Portrayed Sally Rogers, her most memorable role, in the classic CBS sitcom "The Dick Van Dyke Show"
1966:
Starred with TV pal Morey Amsterdam in the feature bomb "Don't Worry, We'll Think of a Title"
1966:
Played Margaret Kirby in "Dead Heat on a Merry-Go-Round"
:
Celebrity panelist on NBC's daytime "Hollywood Squares"
:
Had regular role (Myrna Gibbons) on "The Doris Day Show" (CBS)
1980:
Portrayed Mrs. Schmeckler in the feature "Lunch Wagon"
1990:
Appeared as Frank Fontana's mother, Rose Fontana, in CBS comedy "Murphy Brown"
1994:
Played Mitzi Balzer, the sharp-tongued owner of the Pioneers, in Fox's short-lived series "Hardball"
1996:
Last screen teaming with Morey Amsterdam, guest appearance as a married couple on the NBC sitcom "Caroline in the City"
1997:
Featured in "Vaudeville" episode of "American Masters" (PBS)
2001:
Received star on the Hollywood Walk of Fame (October 4)
2004:
Revised her role as Sally Rogers in "The Dick Van Dyke Show Revisited", a television special which brought together the old cast of the 1960's hit show
VIEW ALL MILESTONES

Notes

Some sources give 1925 as her birthdate.

For the opening of Bugsy Siegal's Flamingo Hotel in Las Vegas, Rose Marie headlined with Jimmy Durante and Xavier Cugat. "They brought busloads of movie stars and Hollywood people in for the opening, but when they left, everyone else left too. I think they were a little afraid of us up there." --Rose Marie, quoted in the press material for Fox's "Hardball"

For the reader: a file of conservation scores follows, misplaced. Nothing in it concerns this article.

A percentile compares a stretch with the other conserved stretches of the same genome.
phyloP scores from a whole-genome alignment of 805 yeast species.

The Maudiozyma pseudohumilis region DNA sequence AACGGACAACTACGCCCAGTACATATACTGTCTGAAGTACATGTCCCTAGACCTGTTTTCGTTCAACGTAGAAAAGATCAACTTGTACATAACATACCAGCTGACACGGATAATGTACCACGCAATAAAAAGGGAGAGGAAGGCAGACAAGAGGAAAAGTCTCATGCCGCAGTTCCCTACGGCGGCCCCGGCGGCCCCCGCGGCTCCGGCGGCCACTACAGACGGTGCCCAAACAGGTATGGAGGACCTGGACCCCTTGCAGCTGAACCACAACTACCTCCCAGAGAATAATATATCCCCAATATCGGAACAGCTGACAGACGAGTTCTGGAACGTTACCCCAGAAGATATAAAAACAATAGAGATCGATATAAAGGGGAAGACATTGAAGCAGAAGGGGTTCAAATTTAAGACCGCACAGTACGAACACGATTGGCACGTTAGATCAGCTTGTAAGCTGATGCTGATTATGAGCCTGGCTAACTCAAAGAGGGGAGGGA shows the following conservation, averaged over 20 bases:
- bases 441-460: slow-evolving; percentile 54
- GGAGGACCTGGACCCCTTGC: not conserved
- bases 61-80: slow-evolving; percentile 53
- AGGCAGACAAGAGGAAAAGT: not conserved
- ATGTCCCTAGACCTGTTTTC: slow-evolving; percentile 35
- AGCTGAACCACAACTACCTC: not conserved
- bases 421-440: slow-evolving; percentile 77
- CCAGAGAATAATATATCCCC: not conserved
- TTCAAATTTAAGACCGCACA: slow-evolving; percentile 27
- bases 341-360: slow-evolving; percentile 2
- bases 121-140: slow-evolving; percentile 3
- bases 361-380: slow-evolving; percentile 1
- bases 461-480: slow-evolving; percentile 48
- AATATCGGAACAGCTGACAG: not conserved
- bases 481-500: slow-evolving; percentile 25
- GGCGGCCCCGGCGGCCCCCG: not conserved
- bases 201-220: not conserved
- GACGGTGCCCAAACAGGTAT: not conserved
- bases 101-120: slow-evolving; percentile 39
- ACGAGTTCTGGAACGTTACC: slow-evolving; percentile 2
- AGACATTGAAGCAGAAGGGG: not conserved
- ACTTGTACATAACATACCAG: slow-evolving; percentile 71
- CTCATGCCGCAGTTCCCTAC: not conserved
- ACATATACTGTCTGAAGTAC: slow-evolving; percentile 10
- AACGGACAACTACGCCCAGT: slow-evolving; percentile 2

"There were so many great performers that came from vaudeville; I feel sorry for performers who never had that background . . . I knew everybody in that circuit, Burns and Allen, Al Jolson . . . those are my roots. I learned everything from there. I worked with all the best people in the world--my whole education in show business came from vaudeville." --Rose Marie in NEW YORK POST, November 26, 1997

Companions close complete companion listing

husband:
Bobby Guy. Trumpet player. Worked with renowned band leader Kay Kayser.

Family close complete family listing

mother:
Stella Gluscak Curly. Died on November 6, 2000 at age 93.
half-brother:
Frank Curly.
daughter:
Georgiana Marie Guy. Born on May 18, 1947.